The thought of the canvas tent sides on the camper never left my mind.  Even in the suburban trailer parks that we stopped at a time or two I imagined a whole swarm of bears waiting to attack the moment they knew my location inside.  Any moment a giant paw might plunge through the thin canvas wall that was my sole protection.  Images of being mauled by the claws and teeth of a hungry grizzly began to interfere with my sleep.

A safe location became my only comfort as we neared Yellowstone.  Carsickness was forgotten after my attention became focused on the landscape outside.  I think it has something to do with focusing on items close at hand, like reading or fighting for space in the back seat.  If your eyes are trained to the landscape outside the queasiness isn’t as likely.  I didn’t know this at the time, and I wasn’t watching for grizzlies by the roadside either. 

I was watching the mountain.  Notice, I didn’t not say plural mountains.  I meant mountain, the one we were driving through.  Mountains look all pretty from far away.  From close at hand they look scary.  Steep cliffs drop off to the sides for what looks like hundreds of feet.  I found myself scanning the drop-offs looking for cars that might have disappeared plunging over the embankment.

There were miles of this type of landscape, helpless in the hands of my father who steered our station wagon and camper train.  It required my utmost attention, as if by watching every possible hazard on the steep road I could somehow avert a possible catastrophe.  Tense didn’t begin to describe my nerves, which felt like they might just send me catapulting out the roof of the station wagon and straight down into the abyss.  By the time we stopped, I didn’t care if wild lions lurked in the forest, I just wanted to get out of the car and set foot on the ground.  I got my wish.

The park nestled right on the edge of a dense expanse of forest in a small valley breaking up the steep slope of the mountain.  Bears had to live in this habitat.  Exhausted from the drive I pushed this thought aside and looked about at the village of campers and tents already settled in for the night.  Surely all these people wouldn’t be camped here if there was danger from bears.  In spite of the lure of a vacation in the wilderness to “get away” from civilization, their presence meant safety.  I did wish we weren’t on the outer edge of the camping area.

Several days on the road had done wonders to eradicate any symptoms of the hyperactivity we had exhibited in the earlier days of the venture.  Our camper had pulled into the park rather late in the afternoon, not to mention setting up camp.   Neither my brother nor I had any desire to explore nearby after supper, as the shadows were already creeping from the forest as night took over the landscape. 

Tired, but glad we finally approached Yellowstone, we hunkered down into our mini tent-castle.  My head barely touched the pillow before I fell asleep.  The cool night mountain air drafted in from the seams of the canvas trailer sides, but I burrowed beneath my heavy covers and hid from the cold and whatever might be lurking outside.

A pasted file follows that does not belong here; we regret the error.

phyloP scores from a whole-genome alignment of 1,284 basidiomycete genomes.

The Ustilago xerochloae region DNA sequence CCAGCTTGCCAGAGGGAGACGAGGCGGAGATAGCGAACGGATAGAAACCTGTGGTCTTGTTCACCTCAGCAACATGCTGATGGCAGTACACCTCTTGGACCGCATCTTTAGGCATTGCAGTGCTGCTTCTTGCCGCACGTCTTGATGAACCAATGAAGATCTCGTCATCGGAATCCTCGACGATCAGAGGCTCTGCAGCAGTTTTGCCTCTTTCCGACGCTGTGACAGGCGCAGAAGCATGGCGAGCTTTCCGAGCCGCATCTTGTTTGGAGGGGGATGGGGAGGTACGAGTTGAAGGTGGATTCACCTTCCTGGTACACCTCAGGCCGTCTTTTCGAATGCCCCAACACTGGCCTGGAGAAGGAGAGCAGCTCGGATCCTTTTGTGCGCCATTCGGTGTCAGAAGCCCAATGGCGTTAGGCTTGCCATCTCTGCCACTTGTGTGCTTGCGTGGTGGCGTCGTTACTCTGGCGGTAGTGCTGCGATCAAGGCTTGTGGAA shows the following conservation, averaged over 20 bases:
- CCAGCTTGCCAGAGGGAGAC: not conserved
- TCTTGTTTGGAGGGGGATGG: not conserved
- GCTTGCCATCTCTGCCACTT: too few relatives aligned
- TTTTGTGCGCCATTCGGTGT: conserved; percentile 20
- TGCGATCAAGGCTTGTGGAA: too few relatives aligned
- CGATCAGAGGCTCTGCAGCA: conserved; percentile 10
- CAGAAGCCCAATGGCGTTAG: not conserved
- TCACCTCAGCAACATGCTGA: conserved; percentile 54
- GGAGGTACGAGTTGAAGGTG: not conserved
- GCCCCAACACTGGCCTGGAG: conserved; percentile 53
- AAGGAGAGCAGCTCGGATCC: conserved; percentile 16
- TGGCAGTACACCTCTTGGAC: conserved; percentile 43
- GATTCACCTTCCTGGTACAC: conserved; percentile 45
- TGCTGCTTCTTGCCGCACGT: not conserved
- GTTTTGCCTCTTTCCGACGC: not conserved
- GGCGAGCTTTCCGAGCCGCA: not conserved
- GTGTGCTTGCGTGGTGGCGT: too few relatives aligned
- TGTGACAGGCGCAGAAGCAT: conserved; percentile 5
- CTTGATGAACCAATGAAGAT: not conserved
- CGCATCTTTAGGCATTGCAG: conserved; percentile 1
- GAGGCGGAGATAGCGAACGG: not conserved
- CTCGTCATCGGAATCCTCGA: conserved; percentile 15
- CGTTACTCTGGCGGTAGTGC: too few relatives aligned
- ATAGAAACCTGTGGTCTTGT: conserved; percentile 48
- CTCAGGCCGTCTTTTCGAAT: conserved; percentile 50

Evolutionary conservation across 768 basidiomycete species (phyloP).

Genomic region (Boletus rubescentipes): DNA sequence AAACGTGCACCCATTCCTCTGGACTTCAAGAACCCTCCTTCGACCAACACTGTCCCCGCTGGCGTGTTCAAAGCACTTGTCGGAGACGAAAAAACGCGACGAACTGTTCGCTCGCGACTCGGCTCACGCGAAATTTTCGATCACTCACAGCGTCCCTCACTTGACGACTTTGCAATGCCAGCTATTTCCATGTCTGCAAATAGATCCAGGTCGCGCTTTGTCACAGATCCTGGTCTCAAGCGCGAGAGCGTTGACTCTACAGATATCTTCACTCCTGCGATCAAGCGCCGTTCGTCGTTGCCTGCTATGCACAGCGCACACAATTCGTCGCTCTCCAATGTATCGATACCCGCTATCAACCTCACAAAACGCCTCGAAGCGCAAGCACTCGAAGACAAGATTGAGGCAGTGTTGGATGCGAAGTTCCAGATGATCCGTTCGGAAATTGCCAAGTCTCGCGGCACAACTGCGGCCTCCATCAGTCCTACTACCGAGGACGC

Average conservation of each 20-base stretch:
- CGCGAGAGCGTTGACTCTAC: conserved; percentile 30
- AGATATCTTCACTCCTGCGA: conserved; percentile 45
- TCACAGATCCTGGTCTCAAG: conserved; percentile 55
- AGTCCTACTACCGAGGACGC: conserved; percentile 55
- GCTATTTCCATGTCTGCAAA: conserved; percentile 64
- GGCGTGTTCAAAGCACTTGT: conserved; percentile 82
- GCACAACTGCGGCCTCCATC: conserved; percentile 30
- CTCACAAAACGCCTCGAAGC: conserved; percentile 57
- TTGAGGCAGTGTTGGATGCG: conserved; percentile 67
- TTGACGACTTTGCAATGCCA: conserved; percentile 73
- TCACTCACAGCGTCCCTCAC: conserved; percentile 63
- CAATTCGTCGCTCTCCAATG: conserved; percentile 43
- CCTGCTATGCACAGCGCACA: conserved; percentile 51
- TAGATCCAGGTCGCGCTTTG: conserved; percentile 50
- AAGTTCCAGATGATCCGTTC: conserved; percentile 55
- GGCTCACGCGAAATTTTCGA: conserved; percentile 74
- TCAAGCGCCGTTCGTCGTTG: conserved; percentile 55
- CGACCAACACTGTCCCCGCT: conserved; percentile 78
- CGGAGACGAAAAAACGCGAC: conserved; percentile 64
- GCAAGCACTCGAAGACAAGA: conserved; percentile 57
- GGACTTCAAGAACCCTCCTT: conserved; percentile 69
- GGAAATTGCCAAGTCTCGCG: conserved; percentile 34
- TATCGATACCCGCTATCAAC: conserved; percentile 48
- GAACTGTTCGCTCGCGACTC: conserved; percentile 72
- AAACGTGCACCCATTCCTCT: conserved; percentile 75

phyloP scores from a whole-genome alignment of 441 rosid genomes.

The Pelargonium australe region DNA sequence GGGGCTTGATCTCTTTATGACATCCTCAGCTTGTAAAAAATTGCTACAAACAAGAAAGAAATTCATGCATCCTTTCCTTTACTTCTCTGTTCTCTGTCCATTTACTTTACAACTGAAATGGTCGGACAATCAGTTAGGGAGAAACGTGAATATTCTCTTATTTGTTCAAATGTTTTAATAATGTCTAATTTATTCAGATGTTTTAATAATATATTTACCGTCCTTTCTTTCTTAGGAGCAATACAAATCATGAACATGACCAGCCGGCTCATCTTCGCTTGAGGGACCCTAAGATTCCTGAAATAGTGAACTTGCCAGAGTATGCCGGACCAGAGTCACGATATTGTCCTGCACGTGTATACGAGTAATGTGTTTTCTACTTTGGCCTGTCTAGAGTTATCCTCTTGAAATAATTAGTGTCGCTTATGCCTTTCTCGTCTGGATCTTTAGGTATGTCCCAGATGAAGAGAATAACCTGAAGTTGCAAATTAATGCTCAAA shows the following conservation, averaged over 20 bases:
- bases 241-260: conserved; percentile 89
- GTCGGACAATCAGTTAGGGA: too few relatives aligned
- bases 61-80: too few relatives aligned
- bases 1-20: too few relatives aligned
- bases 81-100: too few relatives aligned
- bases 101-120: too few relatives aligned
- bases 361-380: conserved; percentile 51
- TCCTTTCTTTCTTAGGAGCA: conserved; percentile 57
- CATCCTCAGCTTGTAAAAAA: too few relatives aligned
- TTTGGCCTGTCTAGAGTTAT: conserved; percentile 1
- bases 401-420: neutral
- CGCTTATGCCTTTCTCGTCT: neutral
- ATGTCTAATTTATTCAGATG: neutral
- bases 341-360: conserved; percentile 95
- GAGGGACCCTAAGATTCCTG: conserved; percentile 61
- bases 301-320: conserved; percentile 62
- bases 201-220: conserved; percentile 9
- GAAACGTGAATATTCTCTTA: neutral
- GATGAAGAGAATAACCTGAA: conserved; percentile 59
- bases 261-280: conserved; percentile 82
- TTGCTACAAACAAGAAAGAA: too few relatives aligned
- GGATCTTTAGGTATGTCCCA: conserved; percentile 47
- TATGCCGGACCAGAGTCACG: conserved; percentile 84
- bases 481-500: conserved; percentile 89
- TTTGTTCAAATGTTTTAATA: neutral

I slept soundly.  I slept, until I awoke with my heart racing to screaming and shouting as something fought to break down the door of our camper!  Something was coming after us!  My mind raced to thoughts of the bears, slashing, clawing, rocking the trailer trying to get in.  I joined in the screaming, sure death was not far off, trying to shield myself with the flimsy protection of my blanket.

“Ayyiiiiee!  Daddy!  Help!  Daddy!”  Then I heard my mother’s voice, and the violent fighting motions and screaming abruptly ceased.

“Al, wake up,” Mom reassured him.  “You’re having a bad dream!”

Dad must have been suffering the same nervousness I felt at the temporary nature of our accommodations.  Maybe he even worried about bears.  The stress of worrying probably triggered his sleep walking episode, because he had sprung from bed to protect us all from the imagined intruder.  One of the quirks about my dad, I learned later, was his infrequent tendency to sleepwalk.  He hadn’t had any night walking episodes in years, but his mind must have been in overdrive trying to make our trip safe and successful. 

After settling down, we all tucked back in and slept until dawn.  Most days, we didn’t pull out until later in the morning, but this time we were up with the chickens.  My dad wanted to leave early before anyone mentioned the screaming outside.  We were in a campsite, remember, and all the other campers and tents were about as soundproof as ours.  The other campers had surely heard all the commotion, and Dad, embarrassed, wanted to leave before he had to explain what had happened. 

Before we rolled out of the park, we did encounter one early bird walking down the campground road in the direction of the restroom facilities.  After nodding hello, the man inquired, “Any idea what was going on with all the screaming last night?”

My dad assured him he had no idea.





Comments 1 to 1 of 1
  • A nice story, Cindy. You might consider entering it in writing contest. The best and most trustworthy source is Preditors and Editors. The alert writers to sources that are not trustworthy. Are you still having problems? Rolland

    Rolland 1/26/2014 4:42:00 PM